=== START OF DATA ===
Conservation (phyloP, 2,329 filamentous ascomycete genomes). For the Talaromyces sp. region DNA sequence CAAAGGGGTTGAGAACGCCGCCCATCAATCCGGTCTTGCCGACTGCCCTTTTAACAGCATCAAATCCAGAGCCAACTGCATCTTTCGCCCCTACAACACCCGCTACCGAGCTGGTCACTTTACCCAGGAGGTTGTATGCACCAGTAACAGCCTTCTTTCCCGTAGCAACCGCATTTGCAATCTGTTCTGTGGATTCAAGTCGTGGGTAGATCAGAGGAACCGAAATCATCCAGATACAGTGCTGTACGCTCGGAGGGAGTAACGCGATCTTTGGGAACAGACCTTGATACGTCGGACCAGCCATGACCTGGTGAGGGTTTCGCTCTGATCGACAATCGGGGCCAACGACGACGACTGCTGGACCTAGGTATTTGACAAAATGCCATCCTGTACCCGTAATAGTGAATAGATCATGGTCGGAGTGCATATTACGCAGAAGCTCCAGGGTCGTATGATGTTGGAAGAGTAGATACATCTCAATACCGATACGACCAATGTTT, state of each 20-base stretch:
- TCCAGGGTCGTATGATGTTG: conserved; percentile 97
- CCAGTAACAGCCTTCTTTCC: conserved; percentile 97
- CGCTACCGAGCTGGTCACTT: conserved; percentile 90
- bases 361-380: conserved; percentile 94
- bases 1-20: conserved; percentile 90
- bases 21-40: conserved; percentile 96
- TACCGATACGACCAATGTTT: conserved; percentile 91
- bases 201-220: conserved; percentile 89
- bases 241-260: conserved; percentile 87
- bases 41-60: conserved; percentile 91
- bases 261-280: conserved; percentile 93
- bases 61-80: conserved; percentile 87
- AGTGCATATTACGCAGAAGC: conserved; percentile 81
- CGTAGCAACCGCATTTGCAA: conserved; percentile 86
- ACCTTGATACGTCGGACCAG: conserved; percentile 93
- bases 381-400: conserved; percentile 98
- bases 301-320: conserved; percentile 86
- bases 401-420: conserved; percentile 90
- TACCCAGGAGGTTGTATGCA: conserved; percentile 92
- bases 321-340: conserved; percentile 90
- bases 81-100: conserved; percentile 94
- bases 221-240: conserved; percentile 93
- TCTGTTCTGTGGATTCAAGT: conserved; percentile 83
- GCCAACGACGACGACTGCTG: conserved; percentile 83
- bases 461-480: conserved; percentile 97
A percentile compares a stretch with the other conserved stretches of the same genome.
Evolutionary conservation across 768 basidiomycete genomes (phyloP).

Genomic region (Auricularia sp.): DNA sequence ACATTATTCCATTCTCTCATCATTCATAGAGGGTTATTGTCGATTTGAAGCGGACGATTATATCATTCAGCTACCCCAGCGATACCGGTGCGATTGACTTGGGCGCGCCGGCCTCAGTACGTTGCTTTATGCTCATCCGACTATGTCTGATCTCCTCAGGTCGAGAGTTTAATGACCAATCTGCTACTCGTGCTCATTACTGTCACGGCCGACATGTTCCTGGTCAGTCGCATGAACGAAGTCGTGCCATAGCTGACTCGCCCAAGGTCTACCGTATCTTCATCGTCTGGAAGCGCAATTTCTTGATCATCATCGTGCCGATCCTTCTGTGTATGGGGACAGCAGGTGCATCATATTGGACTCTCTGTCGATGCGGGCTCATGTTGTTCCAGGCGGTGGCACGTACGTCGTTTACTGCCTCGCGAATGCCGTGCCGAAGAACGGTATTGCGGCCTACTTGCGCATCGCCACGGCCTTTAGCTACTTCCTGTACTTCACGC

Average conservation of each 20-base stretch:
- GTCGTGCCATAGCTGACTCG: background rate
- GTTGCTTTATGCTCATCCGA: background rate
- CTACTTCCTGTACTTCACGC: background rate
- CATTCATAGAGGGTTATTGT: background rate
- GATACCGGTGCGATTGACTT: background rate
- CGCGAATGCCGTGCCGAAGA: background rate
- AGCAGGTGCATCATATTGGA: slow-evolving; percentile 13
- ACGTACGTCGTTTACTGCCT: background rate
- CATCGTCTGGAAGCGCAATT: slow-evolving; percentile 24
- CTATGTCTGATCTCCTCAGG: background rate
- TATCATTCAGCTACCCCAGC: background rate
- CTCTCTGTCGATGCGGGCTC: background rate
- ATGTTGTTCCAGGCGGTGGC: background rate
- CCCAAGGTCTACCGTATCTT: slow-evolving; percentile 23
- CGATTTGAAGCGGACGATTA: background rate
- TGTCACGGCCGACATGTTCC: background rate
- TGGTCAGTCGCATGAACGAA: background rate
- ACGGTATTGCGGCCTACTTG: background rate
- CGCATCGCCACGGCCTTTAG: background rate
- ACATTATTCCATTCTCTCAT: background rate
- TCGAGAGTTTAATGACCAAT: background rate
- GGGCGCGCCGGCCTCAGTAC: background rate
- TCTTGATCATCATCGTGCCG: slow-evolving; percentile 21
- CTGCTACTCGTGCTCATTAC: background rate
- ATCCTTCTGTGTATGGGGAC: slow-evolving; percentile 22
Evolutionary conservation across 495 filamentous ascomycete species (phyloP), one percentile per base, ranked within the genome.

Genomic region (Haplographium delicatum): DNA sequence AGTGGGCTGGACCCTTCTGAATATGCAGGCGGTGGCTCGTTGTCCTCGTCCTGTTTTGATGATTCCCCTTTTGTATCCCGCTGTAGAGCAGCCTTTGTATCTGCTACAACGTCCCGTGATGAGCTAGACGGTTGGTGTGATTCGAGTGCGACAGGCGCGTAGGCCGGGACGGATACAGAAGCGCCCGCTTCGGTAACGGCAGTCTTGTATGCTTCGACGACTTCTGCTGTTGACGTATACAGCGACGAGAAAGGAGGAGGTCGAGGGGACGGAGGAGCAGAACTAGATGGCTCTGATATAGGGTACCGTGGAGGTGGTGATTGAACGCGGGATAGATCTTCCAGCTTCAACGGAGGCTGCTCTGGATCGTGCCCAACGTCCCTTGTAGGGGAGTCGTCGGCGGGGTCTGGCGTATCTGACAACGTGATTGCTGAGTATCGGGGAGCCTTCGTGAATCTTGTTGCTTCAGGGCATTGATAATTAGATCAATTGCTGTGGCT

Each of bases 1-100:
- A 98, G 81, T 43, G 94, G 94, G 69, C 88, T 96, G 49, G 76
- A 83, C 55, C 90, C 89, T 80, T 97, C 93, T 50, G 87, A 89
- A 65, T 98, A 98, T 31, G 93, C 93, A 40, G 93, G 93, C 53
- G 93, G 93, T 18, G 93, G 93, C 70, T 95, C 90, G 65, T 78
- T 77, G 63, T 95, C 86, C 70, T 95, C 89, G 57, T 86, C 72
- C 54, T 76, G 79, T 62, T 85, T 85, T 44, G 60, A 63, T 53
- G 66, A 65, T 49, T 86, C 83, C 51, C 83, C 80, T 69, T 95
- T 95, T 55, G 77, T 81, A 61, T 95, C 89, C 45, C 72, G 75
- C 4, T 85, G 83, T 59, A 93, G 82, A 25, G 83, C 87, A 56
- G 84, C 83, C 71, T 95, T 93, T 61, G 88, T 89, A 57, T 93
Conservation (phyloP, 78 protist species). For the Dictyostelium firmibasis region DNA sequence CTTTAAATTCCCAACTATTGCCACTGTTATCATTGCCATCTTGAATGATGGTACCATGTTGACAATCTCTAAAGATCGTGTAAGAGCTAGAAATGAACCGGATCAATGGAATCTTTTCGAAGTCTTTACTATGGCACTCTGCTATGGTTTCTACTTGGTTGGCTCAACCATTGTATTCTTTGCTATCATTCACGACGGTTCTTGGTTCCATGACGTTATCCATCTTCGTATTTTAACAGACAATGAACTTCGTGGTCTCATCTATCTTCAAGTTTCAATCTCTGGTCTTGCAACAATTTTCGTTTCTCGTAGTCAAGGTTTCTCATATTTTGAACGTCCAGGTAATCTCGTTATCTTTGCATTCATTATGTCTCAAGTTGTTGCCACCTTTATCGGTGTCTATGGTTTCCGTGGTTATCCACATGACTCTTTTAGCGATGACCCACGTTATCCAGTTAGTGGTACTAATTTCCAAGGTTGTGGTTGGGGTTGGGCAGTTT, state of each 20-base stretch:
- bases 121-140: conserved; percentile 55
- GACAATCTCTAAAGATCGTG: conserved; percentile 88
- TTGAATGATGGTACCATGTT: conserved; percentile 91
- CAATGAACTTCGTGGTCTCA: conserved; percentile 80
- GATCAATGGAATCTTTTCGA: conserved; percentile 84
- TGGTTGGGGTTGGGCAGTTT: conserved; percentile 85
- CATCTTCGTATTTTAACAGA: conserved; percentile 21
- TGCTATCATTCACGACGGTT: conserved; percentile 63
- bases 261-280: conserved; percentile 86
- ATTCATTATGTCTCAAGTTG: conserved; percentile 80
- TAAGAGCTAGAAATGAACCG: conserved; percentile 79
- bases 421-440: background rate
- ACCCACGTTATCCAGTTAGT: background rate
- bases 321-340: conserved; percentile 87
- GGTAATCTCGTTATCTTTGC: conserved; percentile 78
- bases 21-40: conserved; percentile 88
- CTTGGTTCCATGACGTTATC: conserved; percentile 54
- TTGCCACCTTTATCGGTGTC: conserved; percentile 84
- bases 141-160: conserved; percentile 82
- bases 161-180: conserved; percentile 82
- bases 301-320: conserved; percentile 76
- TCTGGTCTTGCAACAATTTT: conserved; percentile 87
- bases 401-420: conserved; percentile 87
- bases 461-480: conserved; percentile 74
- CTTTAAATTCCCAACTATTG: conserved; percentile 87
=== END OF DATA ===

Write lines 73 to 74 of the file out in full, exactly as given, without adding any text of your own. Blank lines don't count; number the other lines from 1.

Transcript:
- CAATGAACTTCGTGGTCTCA: conserved; percentile 80
- GATCAATGGAATCTTTTCGA: conserved; percentile 84